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Generating innovation

4 foundations for formal business partnerships

Food and nutrition

Présentation de Qualiment. © INRA
Présentation de Qualiment © INRA

Animal health

France Futur Elevage. © INRA
France Futur Elevage © INRA

Bioeconomy

Présentation de 3BCar. © INRA
Présentation de 3BCar © INRA

Plant production

Plant2Pro. © INRA
Plant2Pro © INRA

       

2 vehicles for innovation transfer

INRA expertise is disseminated via Inra Transfert

. © INRA
© INRA

INRA-developed plant varieties
. © INRA
© INRA

. © INRA
© INRA

 

1 charter for intellectual property 

. © INRA
© INRA

1 publishing house 

. © INRA
© INRA


News

of innovations and partnerships with the private sector and the agricultural sector

Tripode. © INRA
Tripode © INRA

Disseminating INRA innovations and expertise for the benefit of society.

Updated on 08/22/2016
Published on 04/01/2012

The research conducted by INRA scientists has two main aims: 1) to expand current knowledge and 2) to respond to society’s major challenges. The institute’s work thus has tangible benefits for the sectors of agriculture, industry, and service.

INRA is committed to fostering strategic regional, national, and international partnerships at its competitive clusters and has consequently established firm objectives related to innovation transfer. As of 2013, INRA competitive clusters were working with 21 partners from 6 major industries: crop production, livestock production, bioeconomy, food and nutrition, environmental services, and clean technology. Across the first 12 calls for proposals by the Fonds Unique Interministériel, 70 of the selected projects included INRA scientists. These projects have resulted in more than 18 million euros of funding for INRA research teams.

The three INRA-run Carnot Institutes aim to foster and facilitate public-private collaborations. They are associated with competitive clusters and receive support from the French National Research Agency and General Commissariat for Investment. They may also ultimately play key roles in the knowledge and innovation communities (KICs) being put into place in Europe and in which INRA is a major player.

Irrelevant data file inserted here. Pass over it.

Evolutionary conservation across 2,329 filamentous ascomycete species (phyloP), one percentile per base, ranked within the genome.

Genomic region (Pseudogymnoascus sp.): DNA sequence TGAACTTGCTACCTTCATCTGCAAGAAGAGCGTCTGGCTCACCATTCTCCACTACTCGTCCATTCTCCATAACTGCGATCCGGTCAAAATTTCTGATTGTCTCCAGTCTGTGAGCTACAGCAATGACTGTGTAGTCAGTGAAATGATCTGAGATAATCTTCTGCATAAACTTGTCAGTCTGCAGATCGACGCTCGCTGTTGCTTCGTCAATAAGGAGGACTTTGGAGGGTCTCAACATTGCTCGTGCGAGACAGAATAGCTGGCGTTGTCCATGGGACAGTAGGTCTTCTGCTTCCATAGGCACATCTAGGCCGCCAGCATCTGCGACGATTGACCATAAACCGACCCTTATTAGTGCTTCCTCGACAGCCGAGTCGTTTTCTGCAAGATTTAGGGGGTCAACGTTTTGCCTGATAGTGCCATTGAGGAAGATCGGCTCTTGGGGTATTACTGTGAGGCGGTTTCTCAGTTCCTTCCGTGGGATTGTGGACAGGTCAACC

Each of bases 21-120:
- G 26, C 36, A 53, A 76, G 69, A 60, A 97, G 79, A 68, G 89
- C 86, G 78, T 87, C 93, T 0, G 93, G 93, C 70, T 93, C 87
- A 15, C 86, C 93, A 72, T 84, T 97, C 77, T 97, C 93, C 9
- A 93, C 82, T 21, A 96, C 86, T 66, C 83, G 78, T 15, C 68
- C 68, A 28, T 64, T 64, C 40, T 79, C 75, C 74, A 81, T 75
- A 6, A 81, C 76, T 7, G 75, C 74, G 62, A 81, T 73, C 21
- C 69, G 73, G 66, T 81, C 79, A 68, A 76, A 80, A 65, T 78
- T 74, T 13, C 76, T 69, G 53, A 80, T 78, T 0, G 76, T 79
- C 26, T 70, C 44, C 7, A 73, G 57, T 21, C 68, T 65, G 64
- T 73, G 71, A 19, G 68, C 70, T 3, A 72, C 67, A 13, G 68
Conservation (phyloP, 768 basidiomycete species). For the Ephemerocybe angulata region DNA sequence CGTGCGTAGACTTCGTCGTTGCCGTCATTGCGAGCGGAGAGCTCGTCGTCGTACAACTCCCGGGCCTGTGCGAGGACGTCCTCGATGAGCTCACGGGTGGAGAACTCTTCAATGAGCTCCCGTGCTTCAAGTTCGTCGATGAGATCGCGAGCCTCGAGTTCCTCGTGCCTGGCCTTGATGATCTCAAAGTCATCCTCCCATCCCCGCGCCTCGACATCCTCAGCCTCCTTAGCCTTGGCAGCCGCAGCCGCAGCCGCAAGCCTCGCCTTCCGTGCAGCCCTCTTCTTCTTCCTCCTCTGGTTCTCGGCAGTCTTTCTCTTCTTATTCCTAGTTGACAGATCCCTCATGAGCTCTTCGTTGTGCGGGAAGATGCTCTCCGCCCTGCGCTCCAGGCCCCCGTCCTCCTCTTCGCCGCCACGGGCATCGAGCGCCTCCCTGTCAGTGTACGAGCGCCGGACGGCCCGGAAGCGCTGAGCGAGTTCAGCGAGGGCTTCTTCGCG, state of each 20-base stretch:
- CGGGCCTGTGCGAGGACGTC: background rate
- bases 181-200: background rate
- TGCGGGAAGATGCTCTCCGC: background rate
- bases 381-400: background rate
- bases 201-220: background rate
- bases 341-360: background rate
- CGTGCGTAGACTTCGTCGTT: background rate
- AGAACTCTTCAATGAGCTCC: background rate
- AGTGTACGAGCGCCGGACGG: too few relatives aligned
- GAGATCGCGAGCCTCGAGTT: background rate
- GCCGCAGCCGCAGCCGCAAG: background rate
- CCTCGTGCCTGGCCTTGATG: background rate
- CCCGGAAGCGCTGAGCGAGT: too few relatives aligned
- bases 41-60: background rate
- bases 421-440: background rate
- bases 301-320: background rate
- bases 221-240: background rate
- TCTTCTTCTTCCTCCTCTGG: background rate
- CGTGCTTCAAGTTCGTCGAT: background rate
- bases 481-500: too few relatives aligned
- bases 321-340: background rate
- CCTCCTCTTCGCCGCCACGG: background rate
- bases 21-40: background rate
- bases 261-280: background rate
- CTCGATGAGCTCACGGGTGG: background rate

INRA is partnered with two energy transition institutes (Instituts d’Excellence sur les Énergies Décarbonées; IEEDs). These IEEDs rely on public-private partnerships, which means they can draw on both academic and industry research, and receive funding from the French Stimulus Initiative. The first, IFMAS, is developing new technologies to make innovative materials from plants and the second, GreenStars, is striving to generate biofuels and other products from microalgae. INRA is also involved in the PIVERT IEED (an institute in the Picardy region focused on the production of novel, plant-based products, teaching, and technological research) in the field of green chemistry projects of relevance to the oilseed and forestry industries.

Furthermore, INRA has established two industrial biotechnology catalysts that have also received French Stimulus Initiative funding. Toulouse White Biotechnologies is developing biotechnology tools, and MetaGenoPoliS is exploring the relationship between the intestinal microbiota and human health.

Since the publication of its charter for intellectual property in 2003, INRA has been committed to managing the public dissemination of the benefits arising from its research. Consequently, it has established two private companies over which it retains complete control and that it uses to transfer innovations of industrial and commercial significance (which includes the negotiation of licence agreements).

  • Inra Transfert helps share the many different forms of INRA expertise
  • Agri-Obtentions markets innovative INRA-developed plant varietals

INRA joined with CIRAD, IFREMER, and IRSTEA to found Quae, a scientific publishing house. The publisher seeks to foster exchanges among scientists, encourage public debate, promote the transfer of knowledge and expertise, and inform policy decisions.